However, some of the comments of Lord Carnwath do point to problems in the future, especially where errors in planning permissions are not so clear cut as in this case. For a start, with regard to the planning conditions on the original permission that were not re-imposed Lord Carnwath held at paragraph 38:

Although we have not heard full argument, my provisional view is that Mr Reed’s current submission is correct. It will always be a matter of construction whether a later permission on the same piece of land is compatible with the continued effect of the earlier permissions (see the principles discussed in Pioneer Aggregates (UK) Ltd v Secretary of State for the Environment [1985] AC 132, 144).

In this case, following implementation of the 2010 permission, the conditions would in principle remain binding unless and until discharged by performance or further grant. Conditions 2 and 3 were expressed to remain operative during continuation of the use so permitted. The 2014 permission did not in terms authorise non- compliance with those conditions, nor, it seems, did it contain anything inconsistent with their continued operation. Accordingly, they would remain valid and binding – not because they were incorporated by implication in the new permission, but because there was nothing in the new permission to affect their continued operation.

Note that this was a point that was not central to the issue under appeal, but the Supreme Court felt that “some comment may be desirable”.

However potential difficulties may result. On sites with a number of successive planning permissions, how is it to be determined which conditions on earlier permissions continue to apply? This comment also seems at odds with the wording of section 73 itself and the statutory scheme that underpins it and the fact that a section 73 permission is meant to be a standalone permission.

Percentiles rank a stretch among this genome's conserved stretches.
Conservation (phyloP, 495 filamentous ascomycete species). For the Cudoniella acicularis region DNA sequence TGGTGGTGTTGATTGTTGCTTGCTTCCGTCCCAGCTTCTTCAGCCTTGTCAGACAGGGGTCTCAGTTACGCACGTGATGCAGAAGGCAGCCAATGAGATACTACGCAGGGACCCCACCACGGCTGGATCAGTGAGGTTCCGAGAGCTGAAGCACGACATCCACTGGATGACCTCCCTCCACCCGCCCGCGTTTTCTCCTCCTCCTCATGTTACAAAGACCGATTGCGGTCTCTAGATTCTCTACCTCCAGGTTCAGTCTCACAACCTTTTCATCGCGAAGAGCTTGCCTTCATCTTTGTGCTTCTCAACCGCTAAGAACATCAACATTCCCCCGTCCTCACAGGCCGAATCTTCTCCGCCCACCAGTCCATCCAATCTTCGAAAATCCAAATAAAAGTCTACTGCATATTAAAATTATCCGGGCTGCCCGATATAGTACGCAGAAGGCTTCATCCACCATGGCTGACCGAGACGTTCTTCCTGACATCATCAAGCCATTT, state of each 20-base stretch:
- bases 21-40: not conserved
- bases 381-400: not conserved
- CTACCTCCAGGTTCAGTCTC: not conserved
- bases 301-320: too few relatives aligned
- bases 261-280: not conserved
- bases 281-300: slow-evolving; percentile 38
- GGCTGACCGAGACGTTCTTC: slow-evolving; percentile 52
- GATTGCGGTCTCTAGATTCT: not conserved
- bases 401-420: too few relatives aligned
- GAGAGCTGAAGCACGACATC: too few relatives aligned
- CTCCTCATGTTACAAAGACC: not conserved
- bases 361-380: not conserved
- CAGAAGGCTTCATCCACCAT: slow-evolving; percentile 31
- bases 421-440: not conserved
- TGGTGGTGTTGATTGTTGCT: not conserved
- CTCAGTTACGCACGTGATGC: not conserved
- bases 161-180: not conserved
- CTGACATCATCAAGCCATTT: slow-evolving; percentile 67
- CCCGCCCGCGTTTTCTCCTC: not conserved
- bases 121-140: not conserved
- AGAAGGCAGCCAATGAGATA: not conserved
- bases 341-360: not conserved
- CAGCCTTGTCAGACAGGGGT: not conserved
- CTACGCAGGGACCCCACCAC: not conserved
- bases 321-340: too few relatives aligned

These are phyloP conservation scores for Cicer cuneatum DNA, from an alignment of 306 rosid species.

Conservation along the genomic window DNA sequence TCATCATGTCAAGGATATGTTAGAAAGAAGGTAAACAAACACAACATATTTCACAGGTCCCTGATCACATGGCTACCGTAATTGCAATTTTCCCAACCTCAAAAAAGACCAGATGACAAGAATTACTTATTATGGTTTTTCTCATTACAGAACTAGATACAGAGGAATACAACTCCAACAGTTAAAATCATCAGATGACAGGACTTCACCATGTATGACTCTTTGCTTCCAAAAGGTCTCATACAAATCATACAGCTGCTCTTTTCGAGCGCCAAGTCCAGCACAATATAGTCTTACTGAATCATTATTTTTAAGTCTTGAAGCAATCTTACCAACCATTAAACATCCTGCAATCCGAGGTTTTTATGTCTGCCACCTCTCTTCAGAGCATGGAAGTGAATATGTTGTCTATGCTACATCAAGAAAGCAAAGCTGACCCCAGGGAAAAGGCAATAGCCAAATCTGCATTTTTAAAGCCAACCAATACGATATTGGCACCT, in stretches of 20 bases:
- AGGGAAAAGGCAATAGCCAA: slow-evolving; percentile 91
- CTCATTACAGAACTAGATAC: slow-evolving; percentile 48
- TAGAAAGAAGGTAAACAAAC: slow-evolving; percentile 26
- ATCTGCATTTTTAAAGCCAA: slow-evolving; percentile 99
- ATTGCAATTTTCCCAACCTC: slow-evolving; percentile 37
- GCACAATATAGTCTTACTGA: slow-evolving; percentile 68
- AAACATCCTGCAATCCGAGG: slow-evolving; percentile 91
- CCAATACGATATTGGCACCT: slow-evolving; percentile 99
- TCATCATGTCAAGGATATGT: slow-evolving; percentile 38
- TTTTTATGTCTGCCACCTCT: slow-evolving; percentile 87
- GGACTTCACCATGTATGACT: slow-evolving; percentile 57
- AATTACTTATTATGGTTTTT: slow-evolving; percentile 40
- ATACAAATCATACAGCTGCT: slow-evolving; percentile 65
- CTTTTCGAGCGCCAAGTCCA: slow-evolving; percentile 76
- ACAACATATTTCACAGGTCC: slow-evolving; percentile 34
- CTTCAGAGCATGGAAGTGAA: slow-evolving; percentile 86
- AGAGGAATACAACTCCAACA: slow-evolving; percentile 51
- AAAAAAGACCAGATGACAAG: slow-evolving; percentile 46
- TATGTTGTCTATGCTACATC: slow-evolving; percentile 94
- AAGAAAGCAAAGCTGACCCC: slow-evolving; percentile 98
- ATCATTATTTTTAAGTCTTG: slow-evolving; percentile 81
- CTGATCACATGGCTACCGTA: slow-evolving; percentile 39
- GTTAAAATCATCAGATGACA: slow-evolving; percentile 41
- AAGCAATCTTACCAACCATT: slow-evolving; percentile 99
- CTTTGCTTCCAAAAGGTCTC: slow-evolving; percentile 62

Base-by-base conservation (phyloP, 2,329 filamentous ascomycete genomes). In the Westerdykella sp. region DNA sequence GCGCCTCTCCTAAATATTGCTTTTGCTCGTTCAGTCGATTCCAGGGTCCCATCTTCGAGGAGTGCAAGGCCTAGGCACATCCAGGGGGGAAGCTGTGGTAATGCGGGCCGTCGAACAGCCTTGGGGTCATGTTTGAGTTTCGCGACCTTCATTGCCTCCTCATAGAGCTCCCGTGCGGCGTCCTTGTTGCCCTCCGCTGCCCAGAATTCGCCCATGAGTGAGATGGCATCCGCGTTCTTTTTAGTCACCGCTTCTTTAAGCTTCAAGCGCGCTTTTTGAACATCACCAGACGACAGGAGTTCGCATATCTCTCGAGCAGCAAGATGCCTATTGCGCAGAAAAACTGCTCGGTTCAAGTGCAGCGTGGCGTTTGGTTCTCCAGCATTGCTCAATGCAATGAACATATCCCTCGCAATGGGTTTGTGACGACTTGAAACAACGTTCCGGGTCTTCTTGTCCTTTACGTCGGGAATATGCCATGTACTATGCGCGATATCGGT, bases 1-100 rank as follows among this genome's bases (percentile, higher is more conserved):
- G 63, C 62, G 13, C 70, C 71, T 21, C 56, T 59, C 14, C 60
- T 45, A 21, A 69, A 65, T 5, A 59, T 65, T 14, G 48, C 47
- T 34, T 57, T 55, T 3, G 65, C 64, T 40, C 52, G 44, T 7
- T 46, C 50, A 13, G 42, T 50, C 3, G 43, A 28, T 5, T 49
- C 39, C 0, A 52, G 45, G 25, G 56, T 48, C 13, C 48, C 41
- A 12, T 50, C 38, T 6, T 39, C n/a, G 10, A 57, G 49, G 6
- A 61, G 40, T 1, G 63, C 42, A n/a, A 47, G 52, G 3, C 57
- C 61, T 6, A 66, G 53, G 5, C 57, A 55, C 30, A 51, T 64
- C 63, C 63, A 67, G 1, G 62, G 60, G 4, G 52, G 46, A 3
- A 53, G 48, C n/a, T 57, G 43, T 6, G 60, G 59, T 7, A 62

As if in recognition of this, Lord Carnwath referred to the background to the statutory scheme as set out in Sullivan J’s judgment in Pye v Secretary of State for the Environment, Transport and Regions [1998] 3 PLR 72 and he also endorsed Sullivan J’s recommendations in Reid v Secretary of State for Transport [2002] EWHC 2174 that local planning authorities should, as good practice, restate all the conditions to which the new planning permission will be subject and not left to the process of cross-referencing.

I have seen the Supreme Court’s decision described as a “fudge”. It is hard to disagree with that view. There is also a potentially telling paragraph [27] where Lord Carnwath discusses the earlier Supreme Court decision in Trump International Golf Club Ltd v Scottish Ministers [2015] UKSC 74 and states: “However, I observe in passing (in agreement with Mr Lockhart-Mummery’s submission as to the limited scope of the judgments in Trump) that it is difficult to envisage circumstances in which it would be appropriate to use implication for the purpose of supplying a wholly new condition, as opposed to interpretation of an existing condition.”

Apart from the fact that the judgment gives no indication of the substance of the submission, it is noteworthy that earlier in the judgment Lord Carnwath devoted four paragraphs to the Trump International case and it could be argued that Lord Carnwath has taken this case as an opportunity to revisit and limit the importance of that earlier decision by limiting the scope for implication when interpreting planning permissions.